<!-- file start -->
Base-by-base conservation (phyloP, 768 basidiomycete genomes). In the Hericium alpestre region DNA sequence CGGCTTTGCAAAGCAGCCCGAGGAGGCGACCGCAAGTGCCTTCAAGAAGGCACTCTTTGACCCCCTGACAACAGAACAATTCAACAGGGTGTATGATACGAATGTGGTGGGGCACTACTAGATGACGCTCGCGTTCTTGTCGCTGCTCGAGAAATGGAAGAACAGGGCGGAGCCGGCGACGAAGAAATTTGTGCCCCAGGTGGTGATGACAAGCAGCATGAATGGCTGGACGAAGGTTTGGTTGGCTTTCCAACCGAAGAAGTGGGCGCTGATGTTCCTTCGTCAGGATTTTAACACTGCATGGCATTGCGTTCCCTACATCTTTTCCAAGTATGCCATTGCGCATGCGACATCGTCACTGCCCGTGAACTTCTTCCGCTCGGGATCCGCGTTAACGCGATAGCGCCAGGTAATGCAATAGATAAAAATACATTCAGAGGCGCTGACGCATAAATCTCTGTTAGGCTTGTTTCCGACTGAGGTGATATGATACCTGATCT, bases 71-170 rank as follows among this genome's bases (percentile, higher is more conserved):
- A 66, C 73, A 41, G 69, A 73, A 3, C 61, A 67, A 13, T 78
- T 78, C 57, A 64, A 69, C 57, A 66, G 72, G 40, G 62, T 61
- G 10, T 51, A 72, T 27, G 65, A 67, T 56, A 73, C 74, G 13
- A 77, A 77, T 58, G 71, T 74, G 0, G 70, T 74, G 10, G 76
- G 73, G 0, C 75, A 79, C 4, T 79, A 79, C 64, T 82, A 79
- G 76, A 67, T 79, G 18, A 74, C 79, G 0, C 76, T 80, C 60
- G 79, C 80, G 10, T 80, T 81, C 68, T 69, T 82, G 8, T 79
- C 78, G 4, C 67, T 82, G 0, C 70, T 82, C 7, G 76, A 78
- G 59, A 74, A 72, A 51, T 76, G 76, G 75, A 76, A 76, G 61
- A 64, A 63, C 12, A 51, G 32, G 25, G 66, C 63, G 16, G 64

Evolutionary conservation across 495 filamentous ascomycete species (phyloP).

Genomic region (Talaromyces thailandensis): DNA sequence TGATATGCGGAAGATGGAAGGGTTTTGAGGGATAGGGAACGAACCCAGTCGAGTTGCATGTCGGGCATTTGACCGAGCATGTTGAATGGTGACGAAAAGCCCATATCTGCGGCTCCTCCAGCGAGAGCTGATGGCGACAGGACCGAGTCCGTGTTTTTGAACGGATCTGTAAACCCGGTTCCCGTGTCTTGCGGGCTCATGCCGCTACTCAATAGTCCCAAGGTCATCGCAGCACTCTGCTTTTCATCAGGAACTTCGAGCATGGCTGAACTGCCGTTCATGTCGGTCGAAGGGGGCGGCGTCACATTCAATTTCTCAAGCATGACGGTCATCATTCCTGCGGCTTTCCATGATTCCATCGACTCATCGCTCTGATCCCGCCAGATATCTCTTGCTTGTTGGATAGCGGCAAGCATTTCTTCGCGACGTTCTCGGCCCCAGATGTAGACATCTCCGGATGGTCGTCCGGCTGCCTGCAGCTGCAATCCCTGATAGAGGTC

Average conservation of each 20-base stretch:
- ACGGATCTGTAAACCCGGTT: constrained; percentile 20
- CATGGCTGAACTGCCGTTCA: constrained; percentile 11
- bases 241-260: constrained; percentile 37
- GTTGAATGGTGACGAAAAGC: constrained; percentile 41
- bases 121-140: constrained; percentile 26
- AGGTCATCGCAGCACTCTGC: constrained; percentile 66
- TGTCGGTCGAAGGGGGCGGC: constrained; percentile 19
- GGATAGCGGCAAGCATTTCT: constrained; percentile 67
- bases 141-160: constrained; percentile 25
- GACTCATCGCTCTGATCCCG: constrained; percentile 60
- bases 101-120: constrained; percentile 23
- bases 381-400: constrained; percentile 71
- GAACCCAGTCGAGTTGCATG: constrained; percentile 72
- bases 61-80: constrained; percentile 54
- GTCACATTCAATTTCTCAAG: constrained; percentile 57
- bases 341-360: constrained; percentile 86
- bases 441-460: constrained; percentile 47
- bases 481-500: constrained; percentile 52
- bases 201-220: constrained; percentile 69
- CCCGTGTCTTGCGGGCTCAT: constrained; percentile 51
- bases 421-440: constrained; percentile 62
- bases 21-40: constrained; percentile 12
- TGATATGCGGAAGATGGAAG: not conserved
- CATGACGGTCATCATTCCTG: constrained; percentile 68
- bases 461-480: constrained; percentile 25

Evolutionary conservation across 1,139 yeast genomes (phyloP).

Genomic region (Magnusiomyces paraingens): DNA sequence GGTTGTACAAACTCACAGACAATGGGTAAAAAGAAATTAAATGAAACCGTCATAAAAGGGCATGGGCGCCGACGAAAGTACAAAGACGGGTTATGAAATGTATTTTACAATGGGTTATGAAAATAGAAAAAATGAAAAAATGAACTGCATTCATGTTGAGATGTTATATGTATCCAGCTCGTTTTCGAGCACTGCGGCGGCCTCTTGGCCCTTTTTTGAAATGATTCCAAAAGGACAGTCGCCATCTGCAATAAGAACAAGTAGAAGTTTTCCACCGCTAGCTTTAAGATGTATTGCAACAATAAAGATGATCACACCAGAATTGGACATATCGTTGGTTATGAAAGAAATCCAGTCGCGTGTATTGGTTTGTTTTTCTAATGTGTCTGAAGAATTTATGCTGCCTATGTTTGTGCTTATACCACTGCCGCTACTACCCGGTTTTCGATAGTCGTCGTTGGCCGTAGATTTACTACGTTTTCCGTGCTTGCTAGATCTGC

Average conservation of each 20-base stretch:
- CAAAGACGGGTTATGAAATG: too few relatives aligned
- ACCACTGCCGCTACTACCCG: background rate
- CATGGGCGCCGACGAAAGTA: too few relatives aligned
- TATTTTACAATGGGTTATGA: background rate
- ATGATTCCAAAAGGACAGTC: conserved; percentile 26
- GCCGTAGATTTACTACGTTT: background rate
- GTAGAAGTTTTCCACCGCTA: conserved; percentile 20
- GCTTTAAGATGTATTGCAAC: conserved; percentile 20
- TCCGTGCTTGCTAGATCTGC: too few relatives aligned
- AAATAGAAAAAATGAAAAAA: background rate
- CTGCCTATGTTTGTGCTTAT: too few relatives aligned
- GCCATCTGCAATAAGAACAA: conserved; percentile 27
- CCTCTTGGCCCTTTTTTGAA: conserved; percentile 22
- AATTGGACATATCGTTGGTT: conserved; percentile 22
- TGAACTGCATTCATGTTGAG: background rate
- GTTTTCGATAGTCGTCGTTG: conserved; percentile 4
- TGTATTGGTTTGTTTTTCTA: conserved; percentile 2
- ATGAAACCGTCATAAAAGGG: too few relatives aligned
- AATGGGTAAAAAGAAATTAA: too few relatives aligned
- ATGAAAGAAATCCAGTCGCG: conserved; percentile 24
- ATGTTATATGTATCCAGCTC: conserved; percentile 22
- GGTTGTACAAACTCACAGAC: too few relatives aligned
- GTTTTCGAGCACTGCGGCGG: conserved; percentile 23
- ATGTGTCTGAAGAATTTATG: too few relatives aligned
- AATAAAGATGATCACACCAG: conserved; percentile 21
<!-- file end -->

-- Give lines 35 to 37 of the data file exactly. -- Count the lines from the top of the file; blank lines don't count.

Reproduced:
- bases 421-440: constrained; percentile 62
- bases 21-40: constrained; percentile 12
- TGATATGCGGAAGATGGAAG: not conserved